Two Triassic perleidiforms: Perleidus (left) and Cleithrolepis (right).


Actinopterygian node N: Rudimentary nasal processes on premaxilla, equal number of radials in dorsal and anal fins, upper caudal fin elongated beyond muscular tail.


The basal actinopterygian clade kow as the perleidiforms mainly comprises of very small fish with a wide variety of overall body plans, encompassing forms with both elongated bodies (as the Perleidus above, left) and forms with deep and laterally compressed ones (such as Cleithrolepis, above right), and are best known from the Triassic.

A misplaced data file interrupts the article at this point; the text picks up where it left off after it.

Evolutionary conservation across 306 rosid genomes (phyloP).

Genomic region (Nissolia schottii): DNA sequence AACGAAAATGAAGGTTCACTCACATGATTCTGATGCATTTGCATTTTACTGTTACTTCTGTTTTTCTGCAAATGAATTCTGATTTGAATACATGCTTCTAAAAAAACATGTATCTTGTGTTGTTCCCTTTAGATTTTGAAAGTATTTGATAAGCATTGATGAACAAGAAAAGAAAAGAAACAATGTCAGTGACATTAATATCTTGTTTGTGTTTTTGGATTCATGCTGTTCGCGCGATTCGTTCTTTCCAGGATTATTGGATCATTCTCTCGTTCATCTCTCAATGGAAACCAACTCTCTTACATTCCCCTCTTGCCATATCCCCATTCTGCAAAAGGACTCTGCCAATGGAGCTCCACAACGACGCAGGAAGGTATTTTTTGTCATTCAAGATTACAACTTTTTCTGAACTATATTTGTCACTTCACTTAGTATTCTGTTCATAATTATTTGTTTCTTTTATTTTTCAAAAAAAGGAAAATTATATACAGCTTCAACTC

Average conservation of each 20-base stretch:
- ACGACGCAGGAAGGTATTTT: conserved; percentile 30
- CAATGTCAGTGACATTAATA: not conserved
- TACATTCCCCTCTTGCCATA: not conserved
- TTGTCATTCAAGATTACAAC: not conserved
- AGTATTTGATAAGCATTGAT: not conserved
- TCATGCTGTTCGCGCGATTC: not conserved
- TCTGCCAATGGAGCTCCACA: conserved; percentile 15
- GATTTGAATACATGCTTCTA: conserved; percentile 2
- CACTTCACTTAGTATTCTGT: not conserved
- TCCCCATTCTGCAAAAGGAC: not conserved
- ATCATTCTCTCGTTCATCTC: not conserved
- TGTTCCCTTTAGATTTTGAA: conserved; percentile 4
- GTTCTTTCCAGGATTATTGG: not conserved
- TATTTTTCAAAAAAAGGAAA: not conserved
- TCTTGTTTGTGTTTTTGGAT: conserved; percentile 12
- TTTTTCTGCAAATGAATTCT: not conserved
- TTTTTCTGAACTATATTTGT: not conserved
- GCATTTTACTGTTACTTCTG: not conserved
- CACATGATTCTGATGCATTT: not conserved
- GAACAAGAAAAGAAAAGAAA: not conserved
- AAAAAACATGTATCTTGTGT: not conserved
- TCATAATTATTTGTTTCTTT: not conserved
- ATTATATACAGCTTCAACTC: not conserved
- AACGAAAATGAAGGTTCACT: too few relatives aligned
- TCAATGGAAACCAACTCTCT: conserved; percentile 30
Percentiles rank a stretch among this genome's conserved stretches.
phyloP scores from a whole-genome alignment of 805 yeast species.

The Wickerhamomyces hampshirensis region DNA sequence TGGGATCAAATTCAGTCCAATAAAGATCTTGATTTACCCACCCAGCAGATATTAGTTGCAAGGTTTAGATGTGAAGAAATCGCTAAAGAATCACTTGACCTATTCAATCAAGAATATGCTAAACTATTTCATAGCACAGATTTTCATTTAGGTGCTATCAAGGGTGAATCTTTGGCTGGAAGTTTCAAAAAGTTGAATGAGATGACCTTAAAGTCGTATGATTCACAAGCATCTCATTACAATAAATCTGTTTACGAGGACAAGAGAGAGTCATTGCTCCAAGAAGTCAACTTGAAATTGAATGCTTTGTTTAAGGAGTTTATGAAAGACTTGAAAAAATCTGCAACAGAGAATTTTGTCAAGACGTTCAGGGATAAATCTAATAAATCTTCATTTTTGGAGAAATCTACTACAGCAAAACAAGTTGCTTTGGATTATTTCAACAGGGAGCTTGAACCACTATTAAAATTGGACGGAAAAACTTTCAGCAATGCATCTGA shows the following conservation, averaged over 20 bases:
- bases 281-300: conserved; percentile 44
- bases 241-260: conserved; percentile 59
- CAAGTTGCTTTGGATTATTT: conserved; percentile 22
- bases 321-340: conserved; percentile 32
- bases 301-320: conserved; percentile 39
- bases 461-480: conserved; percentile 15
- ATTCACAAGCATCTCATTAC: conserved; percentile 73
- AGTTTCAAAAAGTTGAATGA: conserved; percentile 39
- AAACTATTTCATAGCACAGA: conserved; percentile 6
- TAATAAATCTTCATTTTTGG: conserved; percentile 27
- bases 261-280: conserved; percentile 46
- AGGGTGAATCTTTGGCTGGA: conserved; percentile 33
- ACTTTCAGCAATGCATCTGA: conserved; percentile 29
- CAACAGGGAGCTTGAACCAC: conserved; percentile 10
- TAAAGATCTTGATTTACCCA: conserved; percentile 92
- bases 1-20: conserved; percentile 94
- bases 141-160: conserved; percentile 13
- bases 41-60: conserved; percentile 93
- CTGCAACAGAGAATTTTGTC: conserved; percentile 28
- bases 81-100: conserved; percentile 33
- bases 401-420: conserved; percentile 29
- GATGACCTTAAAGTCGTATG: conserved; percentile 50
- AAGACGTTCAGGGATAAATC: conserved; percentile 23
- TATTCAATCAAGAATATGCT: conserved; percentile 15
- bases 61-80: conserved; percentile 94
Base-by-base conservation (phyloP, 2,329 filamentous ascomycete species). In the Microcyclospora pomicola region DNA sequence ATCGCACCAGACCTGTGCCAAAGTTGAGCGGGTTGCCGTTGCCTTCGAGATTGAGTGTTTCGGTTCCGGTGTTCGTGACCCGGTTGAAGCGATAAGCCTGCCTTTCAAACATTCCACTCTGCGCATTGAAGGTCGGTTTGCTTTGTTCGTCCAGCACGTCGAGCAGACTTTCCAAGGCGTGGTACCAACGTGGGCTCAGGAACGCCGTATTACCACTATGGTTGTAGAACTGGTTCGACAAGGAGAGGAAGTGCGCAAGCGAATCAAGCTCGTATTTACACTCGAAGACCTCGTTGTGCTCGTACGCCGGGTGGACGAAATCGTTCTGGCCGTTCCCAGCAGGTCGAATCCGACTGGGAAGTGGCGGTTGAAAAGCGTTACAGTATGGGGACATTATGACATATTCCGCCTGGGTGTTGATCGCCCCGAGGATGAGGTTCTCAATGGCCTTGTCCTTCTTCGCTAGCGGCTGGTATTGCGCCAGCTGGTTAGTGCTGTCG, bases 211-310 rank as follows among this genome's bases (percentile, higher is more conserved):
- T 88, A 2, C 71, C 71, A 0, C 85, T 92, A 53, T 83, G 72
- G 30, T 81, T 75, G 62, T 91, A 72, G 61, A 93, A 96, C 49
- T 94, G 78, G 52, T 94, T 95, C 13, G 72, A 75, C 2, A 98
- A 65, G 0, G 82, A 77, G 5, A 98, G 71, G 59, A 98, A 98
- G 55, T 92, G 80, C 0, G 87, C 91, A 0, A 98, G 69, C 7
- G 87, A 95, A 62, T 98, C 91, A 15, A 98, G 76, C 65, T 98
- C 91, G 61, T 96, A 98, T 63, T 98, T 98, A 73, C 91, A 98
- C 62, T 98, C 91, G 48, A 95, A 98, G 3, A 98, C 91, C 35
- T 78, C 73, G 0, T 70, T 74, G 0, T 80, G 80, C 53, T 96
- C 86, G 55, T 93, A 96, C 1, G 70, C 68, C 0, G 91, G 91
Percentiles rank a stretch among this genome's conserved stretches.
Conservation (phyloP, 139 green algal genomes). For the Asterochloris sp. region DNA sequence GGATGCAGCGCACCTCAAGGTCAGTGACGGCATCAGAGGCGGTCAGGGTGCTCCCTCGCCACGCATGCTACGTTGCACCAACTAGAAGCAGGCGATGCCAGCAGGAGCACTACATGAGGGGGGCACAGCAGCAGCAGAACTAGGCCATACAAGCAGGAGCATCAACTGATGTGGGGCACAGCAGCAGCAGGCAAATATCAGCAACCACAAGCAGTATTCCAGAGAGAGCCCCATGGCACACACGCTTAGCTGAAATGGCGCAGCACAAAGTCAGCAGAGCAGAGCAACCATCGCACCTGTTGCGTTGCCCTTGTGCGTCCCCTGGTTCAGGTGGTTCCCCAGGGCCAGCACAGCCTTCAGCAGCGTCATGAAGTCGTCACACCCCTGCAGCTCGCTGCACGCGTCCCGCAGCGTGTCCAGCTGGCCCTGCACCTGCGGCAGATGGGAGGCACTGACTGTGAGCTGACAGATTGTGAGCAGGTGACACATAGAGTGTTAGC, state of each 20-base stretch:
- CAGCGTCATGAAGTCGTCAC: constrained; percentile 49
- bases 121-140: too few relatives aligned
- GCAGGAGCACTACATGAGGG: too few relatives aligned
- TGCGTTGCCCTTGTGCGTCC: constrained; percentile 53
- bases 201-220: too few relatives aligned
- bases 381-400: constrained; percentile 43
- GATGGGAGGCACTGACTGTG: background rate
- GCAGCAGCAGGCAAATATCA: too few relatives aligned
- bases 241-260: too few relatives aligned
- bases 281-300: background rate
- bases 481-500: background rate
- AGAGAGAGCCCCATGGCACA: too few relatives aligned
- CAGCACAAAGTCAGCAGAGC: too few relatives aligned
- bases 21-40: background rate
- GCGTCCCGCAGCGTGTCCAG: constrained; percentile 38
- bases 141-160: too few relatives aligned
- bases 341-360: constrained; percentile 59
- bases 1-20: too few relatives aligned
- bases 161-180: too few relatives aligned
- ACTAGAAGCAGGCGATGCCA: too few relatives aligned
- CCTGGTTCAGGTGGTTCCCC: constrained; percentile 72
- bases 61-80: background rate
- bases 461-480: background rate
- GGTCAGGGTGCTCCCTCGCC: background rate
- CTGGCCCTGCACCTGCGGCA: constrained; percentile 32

The perleidiforms, as the peltopleuriforms and pholidopleuriforms with which they were contemporaneous, are inferred to stem from the lineage from which more advanced actinopterygians also evolved. This hypothesis is based on their sharing trends towards the neopterygian body plan: a shift in the organisation of the tail, becoming almost entirely ray-supported, while the muscular dorsal lobe - although still present - is greatly reduced in these fish. The structure of jaw bones also shows similarities with the more derived clades.